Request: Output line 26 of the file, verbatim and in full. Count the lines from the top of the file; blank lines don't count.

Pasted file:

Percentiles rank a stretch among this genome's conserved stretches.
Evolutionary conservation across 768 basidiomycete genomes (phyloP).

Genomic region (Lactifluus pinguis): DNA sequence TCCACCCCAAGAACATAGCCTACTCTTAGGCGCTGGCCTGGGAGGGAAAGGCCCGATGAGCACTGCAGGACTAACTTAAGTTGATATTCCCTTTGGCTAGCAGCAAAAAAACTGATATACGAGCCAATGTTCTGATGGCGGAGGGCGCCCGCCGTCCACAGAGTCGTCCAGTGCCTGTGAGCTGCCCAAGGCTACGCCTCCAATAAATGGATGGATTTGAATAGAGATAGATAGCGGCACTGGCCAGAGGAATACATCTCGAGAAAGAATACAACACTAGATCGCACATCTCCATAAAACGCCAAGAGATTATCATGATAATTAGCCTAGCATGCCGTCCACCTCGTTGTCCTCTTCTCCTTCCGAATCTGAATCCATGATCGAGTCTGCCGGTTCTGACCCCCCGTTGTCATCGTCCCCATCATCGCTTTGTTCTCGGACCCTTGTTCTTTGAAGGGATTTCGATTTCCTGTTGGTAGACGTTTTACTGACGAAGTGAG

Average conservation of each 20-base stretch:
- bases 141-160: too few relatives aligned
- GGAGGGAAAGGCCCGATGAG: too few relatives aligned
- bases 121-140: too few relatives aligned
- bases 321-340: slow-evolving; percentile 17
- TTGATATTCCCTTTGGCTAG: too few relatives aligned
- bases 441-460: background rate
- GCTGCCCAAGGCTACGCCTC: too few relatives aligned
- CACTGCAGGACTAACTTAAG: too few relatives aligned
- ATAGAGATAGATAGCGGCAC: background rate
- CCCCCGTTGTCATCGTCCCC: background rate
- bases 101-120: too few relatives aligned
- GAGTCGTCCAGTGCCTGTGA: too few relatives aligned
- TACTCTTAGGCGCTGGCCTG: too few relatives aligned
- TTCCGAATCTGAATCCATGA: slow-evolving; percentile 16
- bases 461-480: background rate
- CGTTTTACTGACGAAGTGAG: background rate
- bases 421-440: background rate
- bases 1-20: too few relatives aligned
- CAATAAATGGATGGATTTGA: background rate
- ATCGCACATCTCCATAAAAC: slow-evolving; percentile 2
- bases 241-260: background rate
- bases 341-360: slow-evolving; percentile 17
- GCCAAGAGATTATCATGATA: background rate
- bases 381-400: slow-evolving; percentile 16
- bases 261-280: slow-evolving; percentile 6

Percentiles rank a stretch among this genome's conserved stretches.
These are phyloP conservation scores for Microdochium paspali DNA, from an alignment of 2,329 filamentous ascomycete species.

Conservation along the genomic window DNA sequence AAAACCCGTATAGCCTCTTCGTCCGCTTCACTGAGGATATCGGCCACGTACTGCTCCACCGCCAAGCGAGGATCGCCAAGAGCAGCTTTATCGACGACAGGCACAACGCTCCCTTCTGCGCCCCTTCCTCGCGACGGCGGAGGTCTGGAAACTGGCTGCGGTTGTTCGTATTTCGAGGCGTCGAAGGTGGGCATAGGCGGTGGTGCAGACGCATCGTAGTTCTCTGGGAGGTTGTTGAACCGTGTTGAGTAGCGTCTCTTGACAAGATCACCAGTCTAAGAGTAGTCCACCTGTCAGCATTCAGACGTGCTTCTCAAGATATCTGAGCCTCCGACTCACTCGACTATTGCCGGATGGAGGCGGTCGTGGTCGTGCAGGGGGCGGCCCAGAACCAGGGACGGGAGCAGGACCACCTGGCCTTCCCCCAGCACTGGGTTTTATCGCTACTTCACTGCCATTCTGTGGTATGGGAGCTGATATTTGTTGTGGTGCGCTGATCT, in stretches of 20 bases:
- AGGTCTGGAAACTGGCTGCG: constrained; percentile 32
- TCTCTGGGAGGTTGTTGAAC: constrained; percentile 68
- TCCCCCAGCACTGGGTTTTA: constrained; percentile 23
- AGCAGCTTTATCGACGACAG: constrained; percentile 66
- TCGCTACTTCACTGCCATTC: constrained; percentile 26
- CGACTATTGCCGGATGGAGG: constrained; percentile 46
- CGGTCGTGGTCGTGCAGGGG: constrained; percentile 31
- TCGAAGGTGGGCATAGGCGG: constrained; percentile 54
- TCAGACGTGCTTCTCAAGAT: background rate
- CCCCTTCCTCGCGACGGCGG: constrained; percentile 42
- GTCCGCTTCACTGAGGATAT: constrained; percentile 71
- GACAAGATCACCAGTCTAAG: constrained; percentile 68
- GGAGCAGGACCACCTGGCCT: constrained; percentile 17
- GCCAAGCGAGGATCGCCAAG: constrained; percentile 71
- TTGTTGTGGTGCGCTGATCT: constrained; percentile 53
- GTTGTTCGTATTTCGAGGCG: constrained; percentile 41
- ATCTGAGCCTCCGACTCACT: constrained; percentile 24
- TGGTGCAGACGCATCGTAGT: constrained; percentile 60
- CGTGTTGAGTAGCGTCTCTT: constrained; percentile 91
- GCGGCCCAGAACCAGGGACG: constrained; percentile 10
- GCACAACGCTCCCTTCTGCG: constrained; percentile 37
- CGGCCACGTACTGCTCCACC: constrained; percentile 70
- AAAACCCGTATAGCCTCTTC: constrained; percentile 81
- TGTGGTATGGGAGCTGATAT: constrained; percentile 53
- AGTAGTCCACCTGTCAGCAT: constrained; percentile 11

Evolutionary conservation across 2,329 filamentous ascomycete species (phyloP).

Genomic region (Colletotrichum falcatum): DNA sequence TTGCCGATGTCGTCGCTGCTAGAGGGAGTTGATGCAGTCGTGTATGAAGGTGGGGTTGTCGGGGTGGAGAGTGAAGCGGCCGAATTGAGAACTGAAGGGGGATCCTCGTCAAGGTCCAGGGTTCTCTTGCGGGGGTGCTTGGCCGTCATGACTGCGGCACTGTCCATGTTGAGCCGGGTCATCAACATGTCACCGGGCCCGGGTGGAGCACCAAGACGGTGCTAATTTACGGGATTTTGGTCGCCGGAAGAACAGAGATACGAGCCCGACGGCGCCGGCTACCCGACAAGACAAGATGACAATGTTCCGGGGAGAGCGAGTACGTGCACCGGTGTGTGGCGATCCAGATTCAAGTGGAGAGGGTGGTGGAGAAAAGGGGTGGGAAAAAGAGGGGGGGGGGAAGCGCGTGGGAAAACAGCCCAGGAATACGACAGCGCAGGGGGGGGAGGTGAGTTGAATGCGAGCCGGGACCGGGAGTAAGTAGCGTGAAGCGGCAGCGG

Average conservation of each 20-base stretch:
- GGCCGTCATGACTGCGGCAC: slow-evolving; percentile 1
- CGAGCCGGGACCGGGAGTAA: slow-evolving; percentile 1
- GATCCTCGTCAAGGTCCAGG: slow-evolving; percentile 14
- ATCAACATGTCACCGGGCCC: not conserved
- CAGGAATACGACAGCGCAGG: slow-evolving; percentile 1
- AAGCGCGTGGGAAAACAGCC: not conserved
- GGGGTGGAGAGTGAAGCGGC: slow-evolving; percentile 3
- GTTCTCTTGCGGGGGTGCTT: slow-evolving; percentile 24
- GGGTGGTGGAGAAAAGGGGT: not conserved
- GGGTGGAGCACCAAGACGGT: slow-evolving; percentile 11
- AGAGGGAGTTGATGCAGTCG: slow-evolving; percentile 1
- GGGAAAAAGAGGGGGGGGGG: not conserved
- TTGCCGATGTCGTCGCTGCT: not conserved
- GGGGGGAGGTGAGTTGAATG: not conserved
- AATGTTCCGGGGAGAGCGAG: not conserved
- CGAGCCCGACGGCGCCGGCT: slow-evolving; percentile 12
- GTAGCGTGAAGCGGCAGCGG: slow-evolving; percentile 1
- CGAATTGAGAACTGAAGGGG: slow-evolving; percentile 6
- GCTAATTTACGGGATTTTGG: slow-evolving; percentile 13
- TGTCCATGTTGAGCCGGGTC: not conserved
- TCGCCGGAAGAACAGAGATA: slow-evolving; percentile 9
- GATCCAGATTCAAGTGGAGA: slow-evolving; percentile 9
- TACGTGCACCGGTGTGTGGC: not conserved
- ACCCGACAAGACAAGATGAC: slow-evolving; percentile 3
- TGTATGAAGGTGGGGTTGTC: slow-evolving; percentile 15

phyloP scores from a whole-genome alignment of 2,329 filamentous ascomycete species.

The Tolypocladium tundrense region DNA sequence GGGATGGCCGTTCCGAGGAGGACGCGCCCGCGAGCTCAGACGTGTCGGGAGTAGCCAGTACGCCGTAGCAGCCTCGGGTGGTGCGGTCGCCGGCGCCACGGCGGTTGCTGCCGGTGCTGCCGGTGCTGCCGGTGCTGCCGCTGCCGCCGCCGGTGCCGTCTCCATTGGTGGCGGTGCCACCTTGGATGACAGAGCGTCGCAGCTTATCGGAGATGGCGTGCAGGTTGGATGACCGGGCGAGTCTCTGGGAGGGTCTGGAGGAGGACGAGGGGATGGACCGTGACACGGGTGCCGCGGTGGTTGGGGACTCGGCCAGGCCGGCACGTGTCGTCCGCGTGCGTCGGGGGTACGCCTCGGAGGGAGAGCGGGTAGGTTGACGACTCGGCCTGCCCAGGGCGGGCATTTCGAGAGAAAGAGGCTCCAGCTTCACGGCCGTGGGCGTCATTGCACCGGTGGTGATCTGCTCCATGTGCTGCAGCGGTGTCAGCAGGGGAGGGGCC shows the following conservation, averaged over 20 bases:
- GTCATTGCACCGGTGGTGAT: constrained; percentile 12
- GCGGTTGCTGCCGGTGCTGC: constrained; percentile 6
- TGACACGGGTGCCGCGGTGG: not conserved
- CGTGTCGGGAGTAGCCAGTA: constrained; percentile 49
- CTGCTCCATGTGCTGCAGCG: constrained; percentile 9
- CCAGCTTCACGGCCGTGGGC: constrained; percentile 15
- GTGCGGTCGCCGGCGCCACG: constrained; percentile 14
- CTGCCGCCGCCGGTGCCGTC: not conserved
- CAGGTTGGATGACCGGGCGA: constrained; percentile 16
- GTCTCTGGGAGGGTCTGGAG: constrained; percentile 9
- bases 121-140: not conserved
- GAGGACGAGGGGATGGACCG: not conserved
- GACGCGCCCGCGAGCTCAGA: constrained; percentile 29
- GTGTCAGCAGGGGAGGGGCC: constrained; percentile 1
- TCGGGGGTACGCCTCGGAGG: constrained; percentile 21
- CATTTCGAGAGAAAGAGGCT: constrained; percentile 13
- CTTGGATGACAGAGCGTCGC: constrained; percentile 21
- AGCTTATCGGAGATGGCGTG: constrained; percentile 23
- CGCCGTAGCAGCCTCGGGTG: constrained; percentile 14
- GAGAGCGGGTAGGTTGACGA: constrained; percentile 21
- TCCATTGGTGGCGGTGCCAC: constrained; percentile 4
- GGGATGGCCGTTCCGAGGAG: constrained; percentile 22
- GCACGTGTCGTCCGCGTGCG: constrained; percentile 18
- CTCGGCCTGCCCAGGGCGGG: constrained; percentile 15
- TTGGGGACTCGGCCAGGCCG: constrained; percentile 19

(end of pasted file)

- bases 341-360: slow-evolving; percentile 17